The U.S. Department of Veterans Affairs
Ever been so pleased with a company’s service, you actually write a review about it? That review was probably written on Trustpilot, the world’s most powerful review platform. Trustpilot’s mission is all about progress. They offer consumers and companies a free and open way to connect, collaborate, and ultimately improve business. And with more than 71 million reviews on hundreds of thousands of websites to date, Trustpilot is making a lasting impact on companies around the world. Powering that growth are 800 people spread across eight global offices—all building with the help of GitHub.
For the last eight years, Trustpilot’s growing developer team has been relying on GitHub Team to keep up with their rapid expansion. When VP of Engineering Martin Andersen first started at Trustpilot nearly a decade ago, there were maybe 10 developers, and they were all working on the same code base. “We were encountering many challenges which were taking up more and more time,” says Andersen. “We had scaling problems, merge conflicts, and deployments were always an issue.” Then they switched to GitHub Team. Finally, they had the shared workspace they needed—in other words, “a core repository for our code,” says Andersen. GitHub Team automated their messy workflow, making their software easier to manage and faster to build. Suddenly, collaboration was simple; everyone was aligned and on the same page. And that made it effortless to scale the team to 130 engineers.
Trustpilot found GitHub Team enticing for a few reasons, namely the hosting options. “We didn’t want to deal with installing and hosting ourselves on a server in-house when we could have GitHub do it,” says Andersen. With unlimited repositories and all the tools they needed to collaborate on code in one place, the Trustpilot team was hooked. For Trustpilot, it was crucial that GitHub Team was equipped to work with packages and repositories of any size—Andersen’s team was transitioning the codebase to microservices, including both big repositories with many services and small repositories with single services. And the team has more than 600 services today, most in separate repositories.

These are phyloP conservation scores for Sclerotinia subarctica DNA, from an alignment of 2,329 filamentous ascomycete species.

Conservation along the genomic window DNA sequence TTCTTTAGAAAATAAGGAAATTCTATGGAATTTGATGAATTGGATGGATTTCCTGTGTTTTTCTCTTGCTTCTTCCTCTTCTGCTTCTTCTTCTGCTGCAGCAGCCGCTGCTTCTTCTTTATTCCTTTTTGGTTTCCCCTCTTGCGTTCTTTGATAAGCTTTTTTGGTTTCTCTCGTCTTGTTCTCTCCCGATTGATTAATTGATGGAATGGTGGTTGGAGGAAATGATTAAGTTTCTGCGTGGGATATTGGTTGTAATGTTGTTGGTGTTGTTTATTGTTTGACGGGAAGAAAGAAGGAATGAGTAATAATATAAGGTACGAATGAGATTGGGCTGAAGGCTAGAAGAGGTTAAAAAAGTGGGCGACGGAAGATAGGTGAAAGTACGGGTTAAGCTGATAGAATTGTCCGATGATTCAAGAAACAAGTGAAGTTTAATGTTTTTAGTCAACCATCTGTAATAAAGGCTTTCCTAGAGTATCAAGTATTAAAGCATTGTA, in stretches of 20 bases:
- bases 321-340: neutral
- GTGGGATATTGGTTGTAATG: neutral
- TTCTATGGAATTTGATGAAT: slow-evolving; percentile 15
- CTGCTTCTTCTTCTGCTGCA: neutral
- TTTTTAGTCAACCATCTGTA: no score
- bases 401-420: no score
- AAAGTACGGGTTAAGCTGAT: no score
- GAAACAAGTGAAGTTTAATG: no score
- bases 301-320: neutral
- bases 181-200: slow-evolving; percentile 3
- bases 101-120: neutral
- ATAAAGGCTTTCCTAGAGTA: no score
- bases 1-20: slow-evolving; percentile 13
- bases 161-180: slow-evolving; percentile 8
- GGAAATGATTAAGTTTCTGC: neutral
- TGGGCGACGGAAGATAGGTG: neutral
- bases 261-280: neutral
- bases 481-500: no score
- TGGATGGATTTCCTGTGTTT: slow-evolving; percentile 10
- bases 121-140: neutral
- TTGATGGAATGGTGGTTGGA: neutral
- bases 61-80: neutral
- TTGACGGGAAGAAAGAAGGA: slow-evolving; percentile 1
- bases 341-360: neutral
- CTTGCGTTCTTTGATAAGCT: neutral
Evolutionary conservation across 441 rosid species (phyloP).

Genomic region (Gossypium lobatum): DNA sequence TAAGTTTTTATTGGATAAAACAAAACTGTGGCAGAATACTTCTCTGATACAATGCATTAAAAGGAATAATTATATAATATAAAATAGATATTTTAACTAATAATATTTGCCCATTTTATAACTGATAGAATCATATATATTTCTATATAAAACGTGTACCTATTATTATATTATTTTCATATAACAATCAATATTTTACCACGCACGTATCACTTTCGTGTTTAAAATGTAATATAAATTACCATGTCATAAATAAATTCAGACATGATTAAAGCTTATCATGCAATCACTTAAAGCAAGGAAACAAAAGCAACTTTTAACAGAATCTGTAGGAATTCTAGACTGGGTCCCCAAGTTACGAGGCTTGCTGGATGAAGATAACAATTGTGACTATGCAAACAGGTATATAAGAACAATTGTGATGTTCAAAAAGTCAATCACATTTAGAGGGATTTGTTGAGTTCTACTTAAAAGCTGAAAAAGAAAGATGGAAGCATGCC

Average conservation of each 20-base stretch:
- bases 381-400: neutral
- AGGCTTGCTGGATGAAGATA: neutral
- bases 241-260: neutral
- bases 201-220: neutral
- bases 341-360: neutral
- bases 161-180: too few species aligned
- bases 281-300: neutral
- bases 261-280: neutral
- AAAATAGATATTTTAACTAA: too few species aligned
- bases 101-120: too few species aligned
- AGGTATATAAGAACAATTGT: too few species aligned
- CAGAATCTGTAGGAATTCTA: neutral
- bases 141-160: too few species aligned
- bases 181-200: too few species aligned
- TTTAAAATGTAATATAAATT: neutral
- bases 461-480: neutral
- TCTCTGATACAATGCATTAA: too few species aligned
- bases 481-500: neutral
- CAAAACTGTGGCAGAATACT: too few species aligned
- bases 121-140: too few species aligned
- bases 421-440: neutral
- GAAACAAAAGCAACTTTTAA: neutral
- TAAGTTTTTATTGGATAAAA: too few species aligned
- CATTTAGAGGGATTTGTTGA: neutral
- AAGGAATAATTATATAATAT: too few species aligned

GitHub is the world’s mono repository, so sharing our open source there is natural.
Beyond repositories, GitHub made it easy for the Trustpilot team to integrate other services as they built out and automated their workflows. Whether they wanted to update a backup mirror, trigger CI builds, or update an external issue tracker, the team used webhooks to “get these small annoyances done automatically,” says Marc Nyholm, Site Reliability Engineer. Linking Trello was especially essential for project planning, ticketing, and incoming bugs. “Usually a card will be connected to a pull request, so when the next step is a code review, that’s easy for someone to just click through the integration, review the pull request and approve it,” says Nyholm. “It makes the whole flow for developers a lot faster.”